With the Democrats' lineup of amendments exhausted, the Senate passed McConnell's organizing resolution laying out the rules for the rest of the trial, which includes delaying debate over any witnesses until after both sides have made their arguments.

Fireworks and Roberts' scolding

Debate over the Democrats' attempt to force a subpoena of Bolton got heated as House manager Jerry Nadler, D-N.Y., and Trump counsel Pat Cipollone traded personal attacks, prompting Roberts to issue a stern warning.

The temperature in the Senate rose when Nadler tried to lay the pressure on the backs of the 100 senators.

"The president is on trial in the Senate, but the Senate is on trial in the eyes of the American people," Nadler said. "Will you vote to allow all the relevant evidence to be presented here? Or will you betray your pledge to be an impartial juror?"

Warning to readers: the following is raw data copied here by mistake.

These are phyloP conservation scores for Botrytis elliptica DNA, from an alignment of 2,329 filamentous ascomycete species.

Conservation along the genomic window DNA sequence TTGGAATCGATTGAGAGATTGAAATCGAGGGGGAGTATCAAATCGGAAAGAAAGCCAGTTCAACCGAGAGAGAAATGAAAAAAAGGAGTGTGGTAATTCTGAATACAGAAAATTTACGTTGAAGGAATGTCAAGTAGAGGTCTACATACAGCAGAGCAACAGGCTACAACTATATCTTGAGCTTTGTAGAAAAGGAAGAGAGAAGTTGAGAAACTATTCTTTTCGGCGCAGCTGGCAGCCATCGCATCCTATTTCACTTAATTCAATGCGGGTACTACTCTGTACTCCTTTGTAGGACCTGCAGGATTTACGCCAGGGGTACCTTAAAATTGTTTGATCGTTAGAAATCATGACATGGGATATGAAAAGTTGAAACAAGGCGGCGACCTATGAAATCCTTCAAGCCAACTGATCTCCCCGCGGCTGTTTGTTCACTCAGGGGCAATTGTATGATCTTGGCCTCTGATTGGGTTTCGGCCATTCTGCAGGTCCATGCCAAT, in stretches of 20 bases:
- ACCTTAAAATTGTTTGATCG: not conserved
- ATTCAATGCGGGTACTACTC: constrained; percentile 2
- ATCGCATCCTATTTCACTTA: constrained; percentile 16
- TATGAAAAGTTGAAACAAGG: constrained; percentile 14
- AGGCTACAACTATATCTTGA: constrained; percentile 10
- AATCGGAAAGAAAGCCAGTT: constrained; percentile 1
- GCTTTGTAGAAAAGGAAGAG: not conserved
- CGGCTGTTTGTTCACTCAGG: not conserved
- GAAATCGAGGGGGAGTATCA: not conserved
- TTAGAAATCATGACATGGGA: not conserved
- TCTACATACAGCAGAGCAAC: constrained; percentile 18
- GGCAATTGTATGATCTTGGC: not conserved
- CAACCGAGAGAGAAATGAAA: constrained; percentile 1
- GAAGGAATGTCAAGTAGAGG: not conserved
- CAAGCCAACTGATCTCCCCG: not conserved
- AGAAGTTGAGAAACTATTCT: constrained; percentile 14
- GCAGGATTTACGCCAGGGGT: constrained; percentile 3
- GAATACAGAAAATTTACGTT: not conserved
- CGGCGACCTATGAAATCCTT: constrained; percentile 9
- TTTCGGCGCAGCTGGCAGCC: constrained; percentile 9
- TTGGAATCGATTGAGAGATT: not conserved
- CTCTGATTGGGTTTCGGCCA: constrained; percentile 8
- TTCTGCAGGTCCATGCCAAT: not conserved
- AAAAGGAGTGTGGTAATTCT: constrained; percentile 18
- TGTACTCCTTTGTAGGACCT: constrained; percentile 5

Cipollone shot back that Nadler was accusing senators of a cover-up. "Mr. Nadler, you owe an apology to the president of the United States and his family. You owe an apology to the Senate, but most of all, you owe an apology to the American people," he said.

The exchange prompted Roberts to interrupt with a warning.

"I think it is appropriate at this point for me to admonish both the House managers and the president's counsel in equal terms to remember that they are addressing the world's greatest deliberative body," Roberts said. "One reason it has earned that title is because its members avoid speaking in a manner and using language that is not conducive to civil discourse.

"I do think those addressing the Senate should remember where they are," Roberts added.

A preview of coming attractions

The House managers and attorneys for the White House used their time debating Schumer's amendments to give sneak previews of their opening arguments.

House managers repeatedly referred to evidence they collected from Trump administration officials about the withholding of millions of dollars in military aid to Ukraine, underscoring the White House's refusal to hand over any documents related to the freeze while blocking key witnesses from testifying.